India prides itself on being home to countless religions and cultures, all living in harmony. Christmas, one of the largest celebrated festivals in the entire world, is also a part of Indian culture. Celebrated every year on the 25th of December, marking the birth of Jesus Christ and a national holiday, Christmas is commemorated with much excitement.
Almost anywhere you go in India, you'll find people from different backgrounds coming together to share happiness. With deep-rooted history, there are certain places in India that are the best to celebrate Christmas.
One of the Union Territories of India, Puducherry was for centuries under the colonization of the French. The capital city of Puducherry, Pondicherry, still has numerous colonial structures. A place with an abundance of French culture and ancestry (not to forget the delectable French Cuisine), it has numerous lofty churches that were mostly built during the 18th and 19th Centuries.
The town designs itself follow French-styled motifs which are preserved as a part of the city's beauty and history, making it one of the tourist attractions of Tamil Nadu. This is mainly noticed in the older part of the town. The festival of Christmas is celebrated with gusto in the city. As a part of their culture, a Christmas celebration is not only mandatory but is also a part of their identity.
Situated right on the coast of the Bay of Bengal, amidst the salty air of the beaches, the entire city comes to life with choir performances and midnight masses. A sight to see are the Christmas music festivals held n the beaches.
Churches like the Basilica of the Sacred Heart of Jesus, the Cathedral of Our Lady of Immaculate Conception, and Eglise de Notre Dame des Anges are one of the few that put everything into making it one of the grandest celebrations of the year.
The best part about celebrating Christmas in Pondicherry is the annual Marche de Noel or the Christmas market that's been held for years as a part of their tradition. The shops in the markets are all designed in accordance with the Christmas theme. They sell mulled wines, the conventional yule log dessert, and any shape of a star to choose from.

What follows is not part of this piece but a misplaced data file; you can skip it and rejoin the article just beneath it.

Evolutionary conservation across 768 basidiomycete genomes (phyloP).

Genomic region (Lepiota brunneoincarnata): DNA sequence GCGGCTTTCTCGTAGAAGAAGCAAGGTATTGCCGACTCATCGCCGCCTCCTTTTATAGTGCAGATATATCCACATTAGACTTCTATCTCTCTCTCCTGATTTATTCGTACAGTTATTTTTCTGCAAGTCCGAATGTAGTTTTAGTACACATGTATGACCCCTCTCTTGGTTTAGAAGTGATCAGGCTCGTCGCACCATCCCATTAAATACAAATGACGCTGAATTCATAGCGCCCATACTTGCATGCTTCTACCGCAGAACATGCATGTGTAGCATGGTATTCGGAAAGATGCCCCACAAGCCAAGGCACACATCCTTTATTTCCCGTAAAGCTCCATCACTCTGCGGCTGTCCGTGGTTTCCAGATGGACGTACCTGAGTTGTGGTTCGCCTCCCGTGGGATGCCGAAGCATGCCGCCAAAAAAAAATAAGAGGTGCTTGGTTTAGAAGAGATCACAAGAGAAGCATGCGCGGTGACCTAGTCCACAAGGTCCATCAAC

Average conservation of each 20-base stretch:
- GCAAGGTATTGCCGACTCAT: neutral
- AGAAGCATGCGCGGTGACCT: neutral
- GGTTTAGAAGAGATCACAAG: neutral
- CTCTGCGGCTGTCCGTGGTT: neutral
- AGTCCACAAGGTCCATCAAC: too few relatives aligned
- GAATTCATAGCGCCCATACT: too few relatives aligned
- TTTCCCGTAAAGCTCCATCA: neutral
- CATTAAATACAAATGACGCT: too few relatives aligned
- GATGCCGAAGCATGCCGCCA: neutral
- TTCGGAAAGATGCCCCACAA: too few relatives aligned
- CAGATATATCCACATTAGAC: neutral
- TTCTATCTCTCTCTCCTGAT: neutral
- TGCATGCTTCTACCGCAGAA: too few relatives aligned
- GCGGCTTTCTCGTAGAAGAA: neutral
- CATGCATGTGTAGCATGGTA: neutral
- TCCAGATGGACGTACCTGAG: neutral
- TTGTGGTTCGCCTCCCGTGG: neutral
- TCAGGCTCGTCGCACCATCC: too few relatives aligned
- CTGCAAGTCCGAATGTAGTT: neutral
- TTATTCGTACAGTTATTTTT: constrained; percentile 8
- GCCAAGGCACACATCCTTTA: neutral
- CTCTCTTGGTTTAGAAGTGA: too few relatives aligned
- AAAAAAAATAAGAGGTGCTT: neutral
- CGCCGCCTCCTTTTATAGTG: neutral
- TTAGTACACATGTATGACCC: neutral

Predominantly under the colonial rule of the Portuguese and the British, Mumbai, one of the busiest cosmopolitan cities of India, is another place to celebrate your Christmas eve. In the city that never seems to slow down, areas like Bandra, Juhu, South Bombay, Andheri and Malad have a zeal is on another level.
To attend the holy masses (some of which are at midnight), you can visit Gloria Church in Byculla, Colaba's Holy Name Cathedral, Saint Thomas's Cathedral in Fort, Saint Michael's Church in Mahim, Orlem Church in Malad, and Bandra's Saint Peter's Church to name a few. Among these, Bandra's Mount Mary's Basilica has earned quite the name for being a place where celebrities come in for prayers.
During Christmas, the restaurants, bakeries and pubs go all-out on the Christmas-themed menus ranging from Christmas puddings, cakes, pies, stuffed turkeys to fancy cocktails.
You can also visit places like Chuim in Bandra, Khotachiwadi in Girgaon, or even the 200-year-old Matharpacady village for a walk amidst the old-fashioned cottages; with British and Portuguese architectural designs and adorned in Christmas decorations, they're a sight to see. You can get a first-hand experience of the history of the place by going on heritage walks.